As you’d expect a great conversation has been started in the comment section. Including a post by a guy called nichtich trying to explain why Chinese people react the way they do:
“OK, I’m Chinese, and I’ll try to explain that.
Fist fighting on streets is not about honor or anger so to speak. I think the sence of power is more relevent here. As you already noticed, fist fights rarely come when two men fight each other evenly. It’s more like a group of men beating one or a man beat women/elderly or even a group of girls beat another girl. Why is that? It shows power. It means “I’m without honor, I don’t play fair”, which is more scary.
Common Chinese people, or the “laobaixing”, don’t have the tradition to stand up for one another. When they see some thugs beat someother man, they will watch it, and learns who’s the thug that you should avoid and what to do to avoid get caught by any thug, but not rise up against the thug.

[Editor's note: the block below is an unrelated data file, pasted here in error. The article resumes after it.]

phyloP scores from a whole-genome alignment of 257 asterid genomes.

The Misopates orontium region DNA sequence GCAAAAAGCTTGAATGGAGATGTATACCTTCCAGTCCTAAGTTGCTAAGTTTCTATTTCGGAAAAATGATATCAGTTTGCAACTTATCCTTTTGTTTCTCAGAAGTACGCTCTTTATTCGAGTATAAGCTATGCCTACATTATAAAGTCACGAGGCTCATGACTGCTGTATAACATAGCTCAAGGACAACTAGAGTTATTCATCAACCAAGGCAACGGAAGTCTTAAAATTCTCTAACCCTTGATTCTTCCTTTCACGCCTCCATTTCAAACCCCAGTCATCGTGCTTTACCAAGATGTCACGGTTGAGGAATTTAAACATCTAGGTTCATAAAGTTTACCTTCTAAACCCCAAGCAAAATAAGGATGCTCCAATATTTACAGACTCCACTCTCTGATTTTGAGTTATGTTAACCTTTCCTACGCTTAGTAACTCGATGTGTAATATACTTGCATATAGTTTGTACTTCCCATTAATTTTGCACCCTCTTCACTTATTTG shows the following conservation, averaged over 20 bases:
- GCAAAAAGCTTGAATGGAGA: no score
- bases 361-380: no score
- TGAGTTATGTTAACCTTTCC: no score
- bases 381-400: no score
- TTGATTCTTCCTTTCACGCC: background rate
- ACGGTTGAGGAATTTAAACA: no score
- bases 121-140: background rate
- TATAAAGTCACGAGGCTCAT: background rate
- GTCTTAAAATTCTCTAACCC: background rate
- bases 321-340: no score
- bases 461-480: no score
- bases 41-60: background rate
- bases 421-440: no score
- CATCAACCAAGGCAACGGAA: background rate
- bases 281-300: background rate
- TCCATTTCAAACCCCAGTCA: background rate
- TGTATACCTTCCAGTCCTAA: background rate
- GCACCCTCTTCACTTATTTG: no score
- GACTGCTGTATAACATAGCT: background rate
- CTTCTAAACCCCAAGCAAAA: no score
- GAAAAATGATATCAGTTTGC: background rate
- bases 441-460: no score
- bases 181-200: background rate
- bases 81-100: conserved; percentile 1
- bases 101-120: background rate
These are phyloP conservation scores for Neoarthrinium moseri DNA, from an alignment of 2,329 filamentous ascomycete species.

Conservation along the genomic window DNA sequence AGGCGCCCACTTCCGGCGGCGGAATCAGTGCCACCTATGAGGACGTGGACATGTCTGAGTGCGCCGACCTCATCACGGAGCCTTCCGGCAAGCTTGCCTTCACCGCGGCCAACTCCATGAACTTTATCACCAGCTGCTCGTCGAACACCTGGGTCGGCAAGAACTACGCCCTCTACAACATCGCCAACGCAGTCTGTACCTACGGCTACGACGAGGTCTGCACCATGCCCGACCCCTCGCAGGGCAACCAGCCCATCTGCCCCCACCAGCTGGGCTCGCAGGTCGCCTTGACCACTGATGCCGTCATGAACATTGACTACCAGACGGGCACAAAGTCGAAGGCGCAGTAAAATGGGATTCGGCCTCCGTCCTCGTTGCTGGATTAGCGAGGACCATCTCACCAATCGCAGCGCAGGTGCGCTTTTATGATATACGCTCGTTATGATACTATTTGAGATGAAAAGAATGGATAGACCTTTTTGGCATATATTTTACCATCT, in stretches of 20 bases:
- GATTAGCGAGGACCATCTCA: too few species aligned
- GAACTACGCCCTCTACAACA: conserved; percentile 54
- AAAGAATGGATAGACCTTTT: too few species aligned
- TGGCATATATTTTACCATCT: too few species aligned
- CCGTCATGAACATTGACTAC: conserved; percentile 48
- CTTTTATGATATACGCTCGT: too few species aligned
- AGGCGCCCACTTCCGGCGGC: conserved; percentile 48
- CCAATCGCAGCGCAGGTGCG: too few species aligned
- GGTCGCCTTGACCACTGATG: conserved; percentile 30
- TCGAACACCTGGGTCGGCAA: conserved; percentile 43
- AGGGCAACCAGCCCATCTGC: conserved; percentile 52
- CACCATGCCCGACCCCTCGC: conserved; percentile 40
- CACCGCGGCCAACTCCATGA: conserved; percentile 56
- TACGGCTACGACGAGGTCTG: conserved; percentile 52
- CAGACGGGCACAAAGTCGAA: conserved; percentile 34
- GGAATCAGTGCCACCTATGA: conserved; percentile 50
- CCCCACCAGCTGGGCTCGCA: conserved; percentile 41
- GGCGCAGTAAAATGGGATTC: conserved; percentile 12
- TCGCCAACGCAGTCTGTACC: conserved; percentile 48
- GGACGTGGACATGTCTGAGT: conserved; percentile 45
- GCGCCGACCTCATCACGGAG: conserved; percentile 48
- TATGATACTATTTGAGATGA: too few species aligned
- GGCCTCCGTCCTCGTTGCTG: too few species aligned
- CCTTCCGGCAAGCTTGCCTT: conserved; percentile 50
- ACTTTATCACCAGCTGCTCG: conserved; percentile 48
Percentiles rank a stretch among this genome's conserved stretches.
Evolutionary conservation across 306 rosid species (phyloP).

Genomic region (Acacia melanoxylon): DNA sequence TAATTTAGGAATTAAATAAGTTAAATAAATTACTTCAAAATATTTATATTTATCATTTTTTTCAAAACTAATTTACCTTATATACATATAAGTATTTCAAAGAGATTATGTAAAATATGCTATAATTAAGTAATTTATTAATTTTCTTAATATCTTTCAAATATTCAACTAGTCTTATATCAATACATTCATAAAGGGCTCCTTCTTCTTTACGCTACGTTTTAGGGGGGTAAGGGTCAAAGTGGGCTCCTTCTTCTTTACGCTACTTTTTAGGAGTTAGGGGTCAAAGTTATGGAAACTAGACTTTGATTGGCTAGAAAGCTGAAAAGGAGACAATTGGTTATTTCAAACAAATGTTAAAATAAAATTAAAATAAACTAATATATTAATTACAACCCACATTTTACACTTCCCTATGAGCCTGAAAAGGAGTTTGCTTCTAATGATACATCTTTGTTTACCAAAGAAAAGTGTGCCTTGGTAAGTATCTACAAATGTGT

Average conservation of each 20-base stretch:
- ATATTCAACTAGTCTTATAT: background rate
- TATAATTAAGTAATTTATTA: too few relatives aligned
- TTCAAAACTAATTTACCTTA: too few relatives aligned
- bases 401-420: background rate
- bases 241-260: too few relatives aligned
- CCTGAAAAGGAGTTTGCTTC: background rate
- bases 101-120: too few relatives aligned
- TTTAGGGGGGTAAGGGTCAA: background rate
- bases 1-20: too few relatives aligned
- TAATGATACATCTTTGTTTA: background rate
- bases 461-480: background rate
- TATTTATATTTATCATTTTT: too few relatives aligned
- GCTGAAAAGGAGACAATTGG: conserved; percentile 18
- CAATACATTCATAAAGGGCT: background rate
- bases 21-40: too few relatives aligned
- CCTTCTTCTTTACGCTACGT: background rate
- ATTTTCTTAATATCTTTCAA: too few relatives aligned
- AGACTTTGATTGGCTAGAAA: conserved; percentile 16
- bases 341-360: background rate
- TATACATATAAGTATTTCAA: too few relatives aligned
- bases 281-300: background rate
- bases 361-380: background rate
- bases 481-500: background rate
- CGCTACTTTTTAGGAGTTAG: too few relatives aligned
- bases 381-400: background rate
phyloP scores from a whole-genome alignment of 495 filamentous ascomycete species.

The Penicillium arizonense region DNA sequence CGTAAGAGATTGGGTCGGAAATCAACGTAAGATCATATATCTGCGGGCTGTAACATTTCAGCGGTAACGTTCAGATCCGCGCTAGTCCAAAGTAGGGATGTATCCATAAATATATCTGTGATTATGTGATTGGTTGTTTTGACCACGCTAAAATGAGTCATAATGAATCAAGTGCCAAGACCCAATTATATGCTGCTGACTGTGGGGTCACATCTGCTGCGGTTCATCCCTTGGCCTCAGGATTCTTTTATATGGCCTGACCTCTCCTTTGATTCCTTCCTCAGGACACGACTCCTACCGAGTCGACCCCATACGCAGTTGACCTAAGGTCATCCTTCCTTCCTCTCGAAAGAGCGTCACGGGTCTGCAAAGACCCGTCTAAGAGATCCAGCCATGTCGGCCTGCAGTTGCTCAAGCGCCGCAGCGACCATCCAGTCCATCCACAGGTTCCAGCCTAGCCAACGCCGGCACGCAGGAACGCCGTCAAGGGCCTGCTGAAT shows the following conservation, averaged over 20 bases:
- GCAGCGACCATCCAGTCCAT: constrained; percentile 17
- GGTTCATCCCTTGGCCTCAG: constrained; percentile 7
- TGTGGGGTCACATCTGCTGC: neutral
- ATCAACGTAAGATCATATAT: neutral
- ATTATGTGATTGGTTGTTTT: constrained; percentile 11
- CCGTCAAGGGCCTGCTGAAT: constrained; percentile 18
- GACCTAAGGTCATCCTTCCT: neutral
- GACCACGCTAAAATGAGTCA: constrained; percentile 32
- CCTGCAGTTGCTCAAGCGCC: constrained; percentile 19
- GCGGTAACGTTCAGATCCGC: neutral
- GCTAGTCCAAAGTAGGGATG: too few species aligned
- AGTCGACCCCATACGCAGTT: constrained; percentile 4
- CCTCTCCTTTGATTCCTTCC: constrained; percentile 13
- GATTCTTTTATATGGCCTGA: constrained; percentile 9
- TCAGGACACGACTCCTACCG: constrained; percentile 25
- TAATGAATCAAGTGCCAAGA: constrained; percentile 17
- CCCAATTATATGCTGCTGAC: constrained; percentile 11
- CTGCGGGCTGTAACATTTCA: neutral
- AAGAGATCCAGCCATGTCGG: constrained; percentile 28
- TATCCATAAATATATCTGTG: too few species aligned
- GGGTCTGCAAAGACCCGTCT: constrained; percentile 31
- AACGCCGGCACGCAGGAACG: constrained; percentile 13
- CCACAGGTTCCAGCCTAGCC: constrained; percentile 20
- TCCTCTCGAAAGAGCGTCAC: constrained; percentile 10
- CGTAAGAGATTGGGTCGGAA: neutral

Whether it’s unique to chinese or not, i don’t know. But I think it’s more or less common in country with dictatorship ruling. It’s all about power. Not only goverment have more power than people, some people have more than others. And on the lowest level of the power ladder, it needs constant demostrating to assure others your position.”
I can say that after getting caught in one of these fights last summer — where my physical safety wasn’t harmed — I’m not so much afraid for my safety as I am for my dignity and now that I look back on my encounter maybe being scammed out of money.